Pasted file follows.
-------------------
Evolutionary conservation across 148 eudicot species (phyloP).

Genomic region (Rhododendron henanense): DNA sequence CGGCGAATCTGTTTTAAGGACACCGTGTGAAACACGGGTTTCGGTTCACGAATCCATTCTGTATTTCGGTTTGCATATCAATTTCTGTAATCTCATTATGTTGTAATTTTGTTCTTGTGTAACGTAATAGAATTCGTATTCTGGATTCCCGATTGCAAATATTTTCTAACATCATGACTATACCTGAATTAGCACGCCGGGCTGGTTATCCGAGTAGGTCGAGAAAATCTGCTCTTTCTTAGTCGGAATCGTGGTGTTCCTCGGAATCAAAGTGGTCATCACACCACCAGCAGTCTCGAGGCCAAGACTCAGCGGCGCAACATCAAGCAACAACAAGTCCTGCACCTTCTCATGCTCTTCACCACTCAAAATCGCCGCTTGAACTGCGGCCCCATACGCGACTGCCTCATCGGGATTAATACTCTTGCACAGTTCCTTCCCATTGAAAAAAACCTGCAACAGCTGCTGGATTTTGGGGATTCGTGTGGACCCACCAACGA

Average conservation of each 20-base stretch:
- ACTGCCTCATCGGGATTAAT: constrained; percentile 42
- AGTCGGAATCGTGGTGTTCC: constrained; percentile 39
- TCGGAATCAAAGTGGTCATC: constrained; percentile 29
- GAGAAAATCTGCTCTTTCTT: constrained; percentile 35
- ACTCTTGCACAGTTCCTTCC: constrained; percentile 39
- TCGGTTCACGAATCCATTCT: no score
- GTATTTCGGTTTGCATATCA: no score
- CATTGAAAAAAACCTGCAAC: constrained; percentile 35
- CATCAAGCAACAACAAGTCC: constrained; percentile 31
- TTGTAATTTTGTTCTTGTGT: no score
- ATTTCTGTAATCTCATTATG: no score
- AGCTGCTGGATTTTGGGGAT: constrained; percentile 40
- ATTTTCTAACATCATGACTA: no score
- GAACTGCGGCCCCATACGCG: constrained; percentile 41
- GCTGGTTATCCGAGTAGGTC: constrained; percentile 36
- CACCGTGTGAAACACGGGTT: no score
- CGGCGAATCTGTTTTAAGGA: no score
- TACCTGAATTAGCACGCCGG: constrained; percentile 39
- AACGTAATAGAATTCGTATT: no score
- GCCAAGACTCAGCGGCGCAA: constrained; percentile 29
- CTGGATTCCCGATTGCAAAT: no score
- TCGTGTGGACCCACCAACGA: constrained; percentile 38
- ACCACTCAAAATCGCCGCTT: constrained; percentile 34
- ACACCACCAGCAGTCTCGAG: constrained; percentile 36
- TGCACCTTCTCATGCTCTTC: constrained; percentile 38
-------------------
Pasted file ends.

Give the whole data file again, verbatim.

Evolutionary conservation across 148 eudicot species (phyloP).

Genomic region (Rhododendron henanense): DNA sequence CGGCGAATCTGTTTTAAGGACACCGTGTGAAACACGGGTTTCGGTTCACGAATCCATTCTGTATTTCGGTTTGCATATCAATTTCTGTAATCTCATTATGTTGTAATTTTGTTCTTGTGTAACGTAATAGAATTCGTATTCTGGATTCCCGATTGCAAATATTTTCTAACATCATGACTATACCTGAATTAGCACGCCGGGCTGGTTATCCGAGTAGGTCGAGAAAATCTGCTCTTTCTTAGTCGGAATCGTGGTGTTCCTCGGAATCAAAGTGGTCATCACACCACCAGCAGTCTCGAGGCCAAGACTCAGCGGCGCAACATCAAGCAACAACAAGTCCTGCACCTTCTCATGCTCTTCACCACTCAAAATCGCCGCTTGAACTGCGGCCCCATACGCGACTGCCTCATCGGGATTAATACTCTTGCACAGTTCCTTCCCATTGAAAAAAACCTGCAACAGCTGCTGGATTTTGGGGATTCGTGTGGACCCACCAACGA

Average conservation of each 20-base stretch:
- ACTGCCTCATCGGGATTAAT: constrained; percentile 42
- AGTCGGAATCGTGGTGTTCC: constrained; percentile 39
- TCGGAATCAAAGTGGTCATC: constrained; percentile 29
- GAGAAAATCTGCTCTTTCTT: constrained; percentile 35
- ACTCTTGCACAGTTCCTTCC: constrained; percentile 39
- TCGGTTCACGAATCCATTCT: no score
- GTATTTCGGTTTGCATATCA: no score
- CATTGAAAAAAACCTGCAAC: constrained; percentile 35
- CATCAAGCAACAACAAGTCC: constrained; percentile 31
- TTGTAATTTTGTTCTTGTGT: no score
- ATTTCTGTAATCTCATTATG: no score
- AGCTGCTGGATTTTGGGGAT: constrained; percentile 40
- ATTTTCTAACATCATGACTA: no score
- GAACTGCGGCCCCATACGCG: constrained; percentile 41
- GCTGGTTATCCGAGTAGGTC: constrained; percentile 36
- CACCGTGTGAAACACGGGTT: no score
- CGGCGAATCTGTTTTAAGGA: no score
- TACCTGAATTAGCACGCCGG: constrained; percentile 39
- AACGTAATAGAATTCGTATT: no score
- GCCAAGACTCAGCGGCGCAA: constrained; percentile 29
- CTGGATTCCCGATTGCAAAT: no score
- TCGTGTGGACCCACCAACGA: constrained; percentile 38
- ACCACTCAAAATCGCCGCTT: constrained; percentile 34
- ACACCACCAGCAGTCTCGAG: constrained; percentile 36
- TGCACCTTCTCATGCTCTTC: constrained; percentile 38